3. The old rear sensor will be hard to remove from the car due to its routing. You can’t seem to pull it out from beneath or pull it out from above. After installing the new sensor in the block with the washers and 8mm nuts, you can easily route the wire up around the hoses to the connector. You will not be able to go the exact same route, because the path is too narrow for the connector end. Clean/inspect the connectors and connect the new sensor wire on top. Again, you may need some long needle nose pliers to hold one end, because the reach is awkward. At this point my only choice was to cut the old wire on the old sensor to get it out, and pulled the top half out on top, and the bottom half out from below.
    4. The front sensor is installed the same way, but more difficult to do. Most of this is blind, with a mirror on a stick between steps to see if it was correct. The sensor is about 10 o’clock on the block (looking from the left rear wheel well) beneath the front distributor. Its wire is doubled over, since the distance is much shorter.
    5. From beneath the car, reach up near the fuel pump and try to find where the wire goes. Just in-board and below the front distributor cap. I could feel the wire and sensor, but could not see it. The threaded posts on this sensor point up about 45 degrees, which means you have to “attack” it from below, but get your wrench higher and come down on it. I used a small ¼ socket wrench with a deep 8mm socket for reach. I also used the mirror on a stick to see what it looked like.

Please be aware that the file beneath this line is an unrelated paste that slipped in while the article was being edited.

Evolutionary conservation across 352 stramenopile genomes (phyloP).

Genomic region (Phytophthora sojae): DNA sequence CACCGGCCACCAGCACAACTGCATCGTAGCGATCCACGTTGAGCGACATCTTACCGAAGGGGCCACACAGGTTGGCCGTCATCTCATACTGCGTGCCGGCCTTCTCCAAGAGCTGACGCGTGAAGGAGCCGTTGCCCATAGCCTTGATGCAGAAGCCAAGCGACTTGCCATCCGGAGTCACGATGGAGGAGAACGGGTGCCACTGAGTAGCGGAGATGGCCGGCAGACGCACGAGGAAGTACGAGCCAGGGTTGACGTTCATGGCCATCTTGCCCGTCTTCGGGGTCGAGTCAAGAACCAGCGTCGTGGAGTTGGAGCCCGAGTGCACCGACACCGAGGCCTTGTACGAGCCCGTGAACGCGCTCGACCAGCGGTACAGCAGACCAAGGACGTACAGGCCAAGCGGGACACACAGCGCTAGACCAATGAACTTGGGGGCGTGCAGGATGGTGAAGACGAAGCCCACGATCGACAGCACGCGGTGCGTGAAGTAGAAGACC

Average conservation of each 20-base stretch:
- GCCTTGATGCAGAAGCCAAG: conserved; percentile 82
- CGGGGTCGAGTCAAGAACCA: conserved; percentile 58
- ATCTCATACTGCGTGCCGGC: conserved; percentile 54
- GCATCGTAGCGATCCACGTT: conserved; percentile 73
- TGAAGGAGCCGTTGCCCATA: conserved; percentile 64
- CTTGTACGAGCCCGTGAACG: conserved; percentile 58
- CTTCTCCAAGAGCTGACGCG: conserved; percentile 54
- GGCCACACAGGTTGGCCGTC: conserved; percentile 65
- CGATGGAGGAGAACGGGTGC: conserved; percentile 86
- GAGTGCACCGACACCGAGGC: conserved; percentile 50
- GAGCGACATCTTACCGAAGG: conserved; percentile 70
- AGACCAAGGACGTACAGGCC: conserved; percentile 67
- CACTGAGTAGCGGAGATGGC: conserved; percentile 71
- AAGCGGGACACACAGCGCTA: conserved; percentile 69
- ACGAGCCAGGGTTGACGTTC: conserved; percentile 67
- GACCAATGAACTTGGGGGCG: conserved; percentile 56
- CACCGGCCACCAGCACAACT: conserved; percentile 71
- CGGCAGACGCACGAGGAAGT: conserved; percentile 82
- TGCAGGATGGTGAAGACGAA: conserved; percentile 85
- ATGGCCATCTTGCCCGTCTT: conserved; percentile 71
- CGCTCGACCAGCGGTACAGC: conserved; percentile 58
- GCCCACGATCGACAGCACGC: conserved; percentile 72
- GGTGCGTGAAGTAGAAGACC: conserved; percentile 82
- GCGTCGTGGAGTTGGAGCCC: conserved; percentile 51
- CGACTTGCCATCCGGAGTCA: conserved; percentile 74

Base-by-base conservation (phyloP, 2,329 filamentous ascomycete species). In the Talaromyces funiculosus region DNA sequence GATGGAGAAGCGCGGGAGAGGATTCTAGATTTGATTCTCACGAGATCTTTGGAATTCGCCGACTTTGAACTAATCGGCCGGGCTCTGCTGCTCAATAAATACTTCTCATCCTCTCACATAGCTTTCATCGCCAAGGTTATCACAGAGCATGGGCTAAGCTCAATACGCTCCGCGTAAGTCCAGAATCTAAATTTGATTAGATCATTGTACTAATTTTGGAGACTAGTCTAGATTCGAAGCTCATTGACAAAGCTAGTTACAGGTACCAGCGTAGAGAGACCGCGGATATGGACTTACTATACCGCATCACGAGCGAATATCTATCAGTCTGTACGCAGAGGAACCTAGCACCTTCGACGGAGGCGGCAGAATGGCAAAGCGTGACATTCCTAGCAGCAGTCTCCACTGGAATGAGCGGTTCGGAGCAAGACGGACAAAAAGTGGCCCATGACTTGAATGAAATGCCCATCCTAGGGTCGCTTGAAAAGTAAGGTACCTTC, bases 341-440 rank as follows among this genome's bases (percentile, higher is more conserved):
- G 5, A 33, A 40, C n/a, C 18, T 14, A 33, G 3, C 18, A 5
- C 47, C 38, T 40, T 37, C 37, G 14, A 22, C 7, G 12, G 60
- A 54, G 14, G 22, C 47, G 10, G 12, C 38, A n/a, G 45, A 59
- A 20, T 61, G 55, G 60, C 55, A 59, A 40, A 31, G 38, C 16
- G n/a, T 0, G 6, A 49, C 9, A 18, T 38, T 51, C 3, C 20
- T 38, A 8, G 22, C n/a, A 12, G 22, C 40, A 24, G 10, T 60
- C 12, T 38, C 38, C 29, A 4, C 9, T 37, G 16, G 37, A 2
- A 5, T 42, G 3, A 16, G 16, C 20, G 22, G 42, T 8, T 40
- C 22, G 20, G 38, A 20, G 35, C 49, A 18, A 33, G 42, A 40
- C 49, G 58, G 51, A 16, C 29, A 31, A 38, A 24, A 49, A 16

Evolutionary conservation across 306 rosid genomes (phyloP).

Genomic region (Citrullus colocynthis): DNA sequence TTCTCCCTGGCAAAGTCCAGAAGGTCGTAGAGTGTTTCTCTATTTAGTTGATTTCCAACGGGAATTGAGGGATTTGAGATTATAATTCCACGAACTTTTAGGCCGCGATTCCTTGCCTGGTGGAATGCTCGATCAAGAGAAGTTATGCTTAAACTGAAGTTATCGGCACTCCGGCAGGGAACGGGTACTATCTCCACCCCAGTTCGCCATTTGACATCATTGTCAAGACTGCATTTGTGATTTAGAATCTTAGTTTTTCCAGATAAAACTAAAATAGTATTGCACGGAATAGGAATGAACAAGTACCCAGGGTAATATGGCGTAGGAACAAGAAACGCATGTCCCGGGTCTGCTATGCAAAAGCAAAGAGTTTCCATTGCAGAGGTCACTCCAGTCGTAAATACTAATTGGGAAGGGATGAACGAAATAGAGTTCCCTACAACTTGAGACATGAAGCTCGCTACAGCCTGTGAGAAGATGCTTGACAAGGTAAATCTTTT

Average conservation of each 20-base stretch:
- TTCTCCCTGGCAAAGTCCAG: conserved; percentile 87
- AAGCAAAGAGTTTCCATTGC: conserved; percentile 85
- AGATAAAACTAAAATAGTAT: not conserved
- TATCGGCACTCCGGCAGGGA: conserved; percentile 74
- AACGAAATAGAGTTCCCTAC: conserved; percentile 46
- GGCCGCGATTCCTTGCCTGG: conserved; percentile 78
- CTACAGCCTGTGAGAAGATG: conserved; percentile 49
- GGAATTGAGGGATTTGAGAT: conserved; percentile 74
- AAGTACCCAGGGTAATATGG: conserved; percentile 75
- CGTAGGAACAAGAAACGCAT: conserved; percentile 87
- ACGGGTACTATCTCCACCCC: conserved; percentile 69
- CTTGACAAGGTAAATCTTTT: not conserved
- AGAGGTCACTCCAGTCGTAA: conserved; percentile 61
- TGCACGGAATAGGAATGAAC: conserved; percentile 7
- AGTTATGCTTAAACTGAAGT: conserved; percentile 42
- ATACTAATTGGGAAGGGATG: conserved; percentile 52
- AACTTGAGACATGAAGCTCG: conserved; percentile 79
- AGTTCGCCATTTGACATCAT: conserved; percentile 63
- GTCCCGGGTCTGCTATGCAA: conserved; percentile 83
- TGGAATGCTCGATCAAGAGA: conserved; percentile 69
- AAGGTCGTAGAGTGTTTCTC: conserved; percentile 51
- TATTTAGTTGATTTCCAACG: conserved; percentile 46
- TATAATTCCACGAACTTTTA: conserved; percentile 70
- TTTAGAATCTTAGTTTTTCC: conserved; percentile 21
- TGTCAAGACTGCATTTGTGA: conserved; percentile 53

6. I could get the socket on the nuts blindly and was able to loosen both. However, the nuts and washers were out of reach by hand by an inch or two, so once they were fully loosened, they could fall anywhere. I put a little grease in the socket, and luckily both bolts stuck in the socket and defied gravity. One washer stuck to the bolt, but the other stayed on the threads. I used a long magnet on a stick and the mirror to get it. Magnetic socket would be helpful.
    7. Once you have two bolts and two washers out and accounted for, the sensor will wiggle out. Unplug it from above, and it easily slides out.
    8. The old front and rear sensors look the same, but the front sensor threaded posts are closer together. The new front sensor will fit in the hole, but the threaded posts will not go through the sensor flange holes. Both mounting holes on the flange need to be slotted in for the narrower width. A Dremel or drill will work, but be cautious not to be too aggressive and hit the sensor. The sensor is magnetic and will attract all the filings, too. This is a “test and repeat” to get the right width. I was told that this difference was only on the 308, but it was on my 328, too.
    9. After a few tries slotting the holes a little at a time, the new sensor fit on. I had to hold it by the wire and manipulate it into the hole and over the posts, since it was still out of reach. I used the mirror again to see that both posts were coming through the holes.
    10. Here is where you need to figure out how to come down on the threaded posts with nuts and washers without dropping them. They are out of reach by hand to start the nuts. I took the washer and nut and glued them on top of each other, and let them dry. I then stuffed the deep socket so that the nut would go in only its own depth. I then taped the nut into the socket and poked a small hole in the center of the nut. This would hold the washer/nut in the socket, but would tear out once on the threads. There may be a smarter way to do this; maybe a magnetic socket.